Education

Education in Nevada is achieved through public and private elementary, middle, and high schools, as well as colleges and universities. A May 2015 educational reform law expanded school choice options to 450,000 Nevada students who are at up to 185% of the federal poverty level. Education savings accounts (ESAs) are enabled by the new law to help pay the tuition for private schools. Alternatively, families “can use funds in these accounts to also pay for textbooks and tutoring”.

Approximately 86.9% of Nevada residents have attained at least a high school degree or equivalent, which is below the national average of 88.6%.

Culture

Entertainment and Tourism

Resort areas like Las Vegas, Reno, Lake Tahoe, and Laughlin attract visitors from around the nation and world. In FY08 their 266 casinos (not counting ones with annual revenue under a million dollars) brought in $12 billion in gaming revenue and another $13 billion in non-gaming revenue. A review of gaming statistics can be found at Nevada gaming area.

Nevada has by far the most hotel rooms per capita in the United States. According to the American Hotel and Lodging Association, there were 187,301 rooms in 584 hotels (of 15 or more rooms). The state is ranked just below California, Texas, Florida, and New York in the total number of rooms, but those states have much larger populations. Nevada has one hotel room for every 14 residents, far above the national average of one hotel room per 67 residents.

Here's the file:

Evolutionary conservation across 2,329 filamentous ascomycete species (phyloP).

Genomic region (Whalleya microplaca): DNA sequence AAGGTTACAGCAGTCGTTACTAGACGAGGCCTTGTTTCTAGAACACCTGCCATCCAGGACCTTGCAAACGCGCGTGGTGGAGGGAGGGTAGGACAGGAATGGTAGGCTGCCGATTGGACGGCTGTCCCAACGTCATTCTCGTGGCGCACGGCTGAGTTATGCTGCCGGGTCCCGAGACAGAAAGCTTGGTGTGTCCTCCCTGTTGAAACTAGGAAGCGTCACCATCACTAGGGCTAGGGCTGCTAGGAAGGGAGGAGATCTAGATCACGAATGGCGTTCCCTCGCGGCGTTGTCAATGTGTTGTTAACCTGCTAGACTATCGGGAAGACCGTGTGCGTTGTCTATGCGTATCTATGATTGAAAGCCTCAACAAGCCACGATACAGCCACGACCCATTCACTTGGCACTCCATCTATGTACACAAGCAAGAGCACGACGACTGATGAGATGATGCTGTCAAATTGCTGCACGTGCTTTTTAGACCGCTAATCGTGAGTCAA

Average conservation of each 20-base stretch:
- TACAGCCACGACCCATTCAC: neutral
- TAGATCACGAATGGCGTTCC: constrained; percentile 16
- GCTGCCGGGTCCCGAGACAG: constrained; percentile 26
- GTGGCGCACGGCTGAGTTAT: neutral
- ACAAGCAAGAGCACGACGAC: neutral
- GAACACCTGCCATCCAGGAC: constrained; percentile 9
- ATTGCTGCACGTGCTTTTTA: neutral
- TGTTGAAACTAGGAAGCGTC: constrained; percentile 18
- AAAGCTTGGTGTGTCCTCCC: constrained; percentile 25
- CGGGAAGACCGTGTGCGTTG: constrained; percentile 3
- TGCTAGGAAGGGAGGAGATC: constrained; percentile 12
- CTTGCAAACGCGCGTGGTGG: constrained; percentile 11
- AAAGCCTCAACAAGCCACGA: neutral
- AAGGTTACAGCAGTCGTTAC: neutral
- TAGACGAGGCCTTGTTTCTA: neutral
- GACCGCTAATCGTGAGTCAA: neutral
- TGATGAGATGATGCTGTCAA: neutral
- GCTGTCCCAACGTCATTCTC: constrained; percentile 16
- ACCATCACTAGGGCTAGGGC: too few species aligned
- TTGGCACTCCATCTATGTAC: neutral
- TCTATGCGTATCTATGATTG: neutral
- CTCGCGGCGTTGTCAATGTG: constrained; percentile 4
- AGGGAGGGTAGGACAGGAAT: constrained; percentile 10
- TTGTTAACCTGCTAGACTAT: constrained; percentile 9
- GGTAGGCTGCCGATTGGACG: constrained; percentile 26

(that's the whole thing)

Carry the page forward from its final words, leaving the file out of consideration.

Sports

The Las Vegas Valley is home to the Vegas Golden Knights of the National Hockey League who began to play in the 2017–18 NHL season at T-Mobile Arena on the Las Vegas Strip in Paradise, Nevada, the Las Vegas Raiders of the National Football League who began play at Allegiant Stadium in Las Vegas in 2020 after moving from Oakland, California, and the Las Vegas Aces of the WNBA who began playing in 2018 at Mandalay Bay Events Center after relocating from San Antonio.

Nevada takes pride in college sports, most notably its college football. College teams in the state include the Nevada Wolf Pack (representing the University of Nevada, Reno) and the UNLV Rebels (representing the University of Nevada, Las Vegas), both in the Mountain West Conference (MW).